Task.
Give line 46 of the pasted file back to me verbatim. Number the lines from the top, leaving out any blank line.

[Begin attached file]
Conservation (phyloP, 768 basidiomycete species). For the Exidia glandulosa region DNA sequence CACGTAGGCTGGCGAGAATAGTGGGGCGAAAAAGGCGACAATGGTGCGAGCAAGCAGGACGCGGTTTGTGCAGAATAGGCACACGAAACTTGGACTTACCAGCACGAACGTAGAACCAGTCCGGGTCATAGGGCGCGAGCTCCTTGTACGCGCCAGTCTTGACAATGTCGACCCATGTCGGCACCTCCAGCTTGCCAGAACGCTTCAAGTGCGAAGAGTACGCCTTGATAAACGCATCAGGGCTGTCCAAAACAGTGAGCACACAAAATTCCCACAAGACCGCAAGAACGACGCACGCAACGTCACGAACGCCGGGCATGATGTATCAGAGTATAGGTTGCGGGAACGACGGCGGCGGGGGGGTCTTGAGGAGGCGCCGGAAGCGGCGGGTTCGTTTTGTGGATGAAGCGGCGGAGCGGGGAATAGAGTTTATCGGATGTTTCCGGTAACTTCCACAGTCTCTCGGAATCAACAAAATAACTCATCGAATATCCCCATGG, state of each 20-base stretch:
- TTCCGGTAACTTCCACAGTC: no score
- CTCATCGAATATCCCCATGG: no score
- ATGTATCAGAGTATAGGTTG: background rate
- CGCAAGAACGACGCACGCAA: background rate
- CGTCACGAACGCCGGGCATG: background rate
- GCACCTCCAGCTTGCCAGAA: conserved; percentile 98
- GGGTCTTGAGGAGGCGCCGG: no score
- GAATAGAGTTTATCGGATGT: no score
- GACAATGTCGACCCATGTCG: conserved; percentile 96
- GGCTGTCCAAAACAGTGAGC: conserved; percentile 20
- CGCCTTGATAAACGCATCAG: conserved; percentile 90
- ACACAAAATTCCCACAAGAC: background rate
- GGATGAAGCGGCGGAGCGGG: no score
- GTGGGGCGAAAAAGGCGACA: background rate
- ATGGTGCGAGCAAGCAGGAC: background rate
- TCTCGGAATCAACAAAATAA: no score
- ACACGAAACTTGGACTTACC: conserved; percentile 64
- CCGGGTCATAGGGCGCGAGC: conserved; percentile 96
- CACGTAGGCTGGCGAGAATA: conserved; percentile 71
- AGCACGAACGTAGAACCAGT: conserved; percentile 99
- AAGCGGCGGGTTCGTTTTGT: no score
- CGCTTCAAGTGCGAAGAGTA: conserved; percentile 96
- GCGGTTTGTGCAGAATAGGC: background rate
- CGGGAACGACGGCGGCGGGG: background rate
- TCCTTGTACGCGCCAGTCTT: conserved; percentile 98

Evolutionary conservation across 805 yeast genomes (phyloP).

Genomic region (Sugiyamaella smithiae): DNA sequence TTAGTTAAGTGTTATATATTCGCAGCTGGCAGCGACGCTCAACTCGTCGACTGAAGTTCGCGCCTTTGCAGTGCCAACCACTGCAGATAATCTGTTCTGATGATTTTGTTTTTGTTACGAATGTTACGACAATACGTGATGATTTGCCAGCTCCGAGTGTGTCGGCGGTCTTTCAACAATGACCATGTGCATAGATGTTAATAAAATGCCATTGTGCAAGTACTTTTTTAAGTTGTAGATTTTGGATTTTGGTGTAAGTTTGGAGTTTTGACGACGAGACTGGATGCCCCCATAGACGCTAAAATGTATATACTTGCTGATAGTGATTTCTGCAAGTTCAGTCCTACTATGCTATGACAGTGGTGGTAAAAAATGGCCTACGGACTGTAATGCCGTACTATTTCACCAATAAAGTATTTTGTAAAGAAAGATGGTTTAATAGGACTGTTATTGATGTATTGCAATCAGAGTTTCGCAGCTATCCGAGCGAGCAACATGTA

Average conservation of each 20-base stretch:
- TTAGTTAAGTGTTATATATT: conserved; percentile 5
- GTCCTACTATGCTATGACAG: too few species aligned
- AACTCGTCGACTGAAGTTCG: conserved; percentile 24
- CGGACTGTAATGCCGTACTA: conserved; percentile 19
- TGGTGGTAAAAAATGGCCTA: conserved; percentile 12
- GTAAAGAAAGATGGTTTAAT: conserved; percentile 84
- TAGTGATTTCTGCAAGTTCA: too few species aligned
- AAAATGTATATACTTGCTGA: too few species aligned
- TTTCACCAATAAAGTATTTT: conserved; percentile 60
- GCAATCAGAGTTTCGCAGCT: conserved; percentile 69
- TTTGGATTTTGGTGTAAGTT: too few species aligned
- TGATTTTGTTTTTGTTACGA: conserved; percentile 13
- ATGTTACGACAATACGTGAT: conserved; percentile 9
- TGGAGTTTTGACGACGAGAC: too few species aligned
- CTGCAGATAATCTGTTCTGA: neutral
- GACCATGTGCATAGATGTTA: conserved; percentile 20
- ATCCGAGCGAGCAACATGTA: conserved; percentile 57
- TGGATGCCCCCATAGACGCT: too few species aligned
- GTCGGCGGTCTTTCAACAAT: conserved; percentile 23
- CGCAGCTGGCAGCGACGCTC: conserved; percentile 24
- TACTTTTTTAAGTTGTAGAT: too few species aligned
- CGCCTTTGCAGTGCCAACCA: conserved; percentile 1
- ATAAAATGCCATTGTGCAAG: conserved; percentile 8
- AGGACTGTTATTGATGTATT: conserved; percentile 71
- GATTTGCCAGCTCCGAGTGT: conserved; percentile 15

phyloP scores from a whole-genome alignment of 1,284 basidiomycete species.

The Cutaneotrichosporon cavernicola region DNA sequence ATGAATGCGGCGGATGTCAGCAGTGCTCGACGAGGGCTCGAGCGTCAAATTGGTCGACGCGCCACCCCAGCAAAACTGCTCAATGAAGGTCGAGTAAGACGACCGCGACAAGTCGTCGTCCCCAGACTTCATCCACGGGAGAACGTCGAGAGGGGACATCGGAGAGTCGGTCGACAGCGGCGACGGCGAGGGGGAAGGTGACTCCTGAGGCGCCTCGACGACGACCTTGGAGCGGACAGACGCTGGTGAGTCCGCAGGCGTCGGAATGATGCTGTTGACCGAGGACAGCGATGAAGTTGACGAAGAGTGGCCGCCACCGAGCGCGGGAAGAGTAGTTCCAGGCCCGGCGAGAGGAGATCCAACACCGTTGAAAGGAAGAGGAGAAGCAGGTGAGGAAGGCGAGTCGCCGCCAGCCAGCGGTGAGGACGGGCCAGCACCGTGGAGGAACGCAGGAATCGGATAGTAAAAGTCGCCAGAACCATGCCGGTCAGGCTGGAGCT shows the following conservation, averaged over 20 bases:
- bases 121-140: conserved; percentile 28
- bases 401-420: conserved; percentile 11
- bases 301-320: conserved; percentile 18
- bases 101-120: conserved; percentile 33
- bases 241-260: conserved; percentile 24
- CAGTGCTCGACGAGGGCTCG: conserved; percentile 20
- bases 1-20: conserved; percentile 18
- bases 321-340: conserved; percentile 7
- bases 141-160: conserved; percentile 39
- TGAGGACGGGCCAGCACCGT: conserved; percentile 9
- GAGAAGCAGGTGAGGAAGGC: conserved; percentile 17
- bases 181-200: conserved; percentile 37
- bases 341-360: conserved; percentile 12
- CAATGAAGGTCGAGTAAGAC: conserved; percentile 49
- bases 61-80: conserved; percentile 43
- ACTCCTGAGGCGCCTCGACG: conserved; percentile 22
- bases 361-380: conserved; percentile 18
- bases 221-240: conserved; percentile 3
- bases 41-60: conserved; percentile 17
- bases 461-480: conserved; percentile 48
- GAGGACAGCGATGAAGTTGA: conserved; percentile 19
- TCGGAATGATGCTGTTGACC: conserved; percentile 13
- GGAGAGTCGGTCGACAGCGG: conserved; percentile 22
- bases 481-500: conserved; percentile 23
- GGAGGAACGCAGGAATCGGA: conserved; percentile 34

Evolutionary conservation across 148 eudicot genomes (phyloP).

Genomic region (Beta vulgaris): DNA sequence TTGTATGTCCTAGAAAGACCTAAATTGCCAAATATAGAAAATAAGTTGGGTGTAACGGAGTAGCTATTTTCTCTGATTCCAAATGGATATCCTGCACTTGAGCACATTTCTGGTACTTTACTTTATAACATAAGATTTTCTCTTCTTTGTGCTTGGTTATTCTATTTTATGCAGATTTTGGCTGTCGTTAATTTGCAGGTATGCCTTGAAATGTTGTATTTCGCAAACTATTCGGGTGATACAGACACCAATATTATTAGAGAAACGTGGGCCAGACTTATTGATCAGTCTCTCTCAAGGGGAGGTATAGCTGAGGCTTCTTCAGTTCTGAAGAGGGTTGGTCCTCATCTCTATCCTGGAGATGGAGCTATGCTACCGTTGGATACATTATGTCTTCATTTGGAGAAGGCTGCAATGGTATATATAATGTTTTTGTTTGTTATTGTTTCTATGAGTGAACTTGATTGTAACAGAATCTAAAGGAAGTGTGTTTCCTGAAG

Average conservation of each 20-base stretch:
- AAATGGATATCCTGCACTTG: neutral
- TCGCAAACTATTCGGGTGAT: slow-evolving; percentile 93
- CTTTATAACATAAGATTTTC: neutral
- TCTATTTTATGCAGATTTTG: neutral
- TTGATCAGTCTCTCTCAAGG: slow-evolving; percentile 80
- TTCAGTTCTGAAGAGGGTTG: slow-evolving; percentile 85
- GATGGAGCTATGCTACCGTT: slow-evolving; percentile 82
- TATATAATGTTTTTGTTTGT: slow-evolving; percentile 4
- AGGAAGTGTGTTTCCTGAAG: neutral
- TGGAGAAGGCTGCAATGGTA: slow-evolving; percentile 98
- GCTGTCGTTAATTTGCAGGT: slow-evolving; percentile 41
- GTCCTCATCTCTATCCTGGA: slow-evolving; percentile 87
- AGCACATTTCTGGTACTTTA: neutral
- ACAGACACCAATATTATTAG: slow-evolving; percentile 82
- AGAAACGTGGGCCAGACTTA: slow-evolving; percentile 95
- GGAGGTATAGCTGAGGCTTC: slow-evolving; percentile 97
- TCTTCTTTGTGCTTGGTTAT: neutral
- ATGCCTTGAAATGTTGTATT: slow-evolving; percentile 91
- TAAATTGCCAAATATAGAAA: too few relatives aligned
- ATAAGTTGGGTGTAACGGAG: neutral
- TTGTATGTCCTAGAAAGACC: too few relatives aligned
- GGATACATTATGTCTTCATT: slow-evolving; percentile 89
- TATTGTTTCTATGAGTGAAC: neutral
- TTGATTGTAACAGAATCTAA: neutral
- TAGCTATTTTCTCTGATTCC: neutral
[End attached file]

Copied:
- ATCCGAGCGAGCAACATGTA: conserved; percentile 57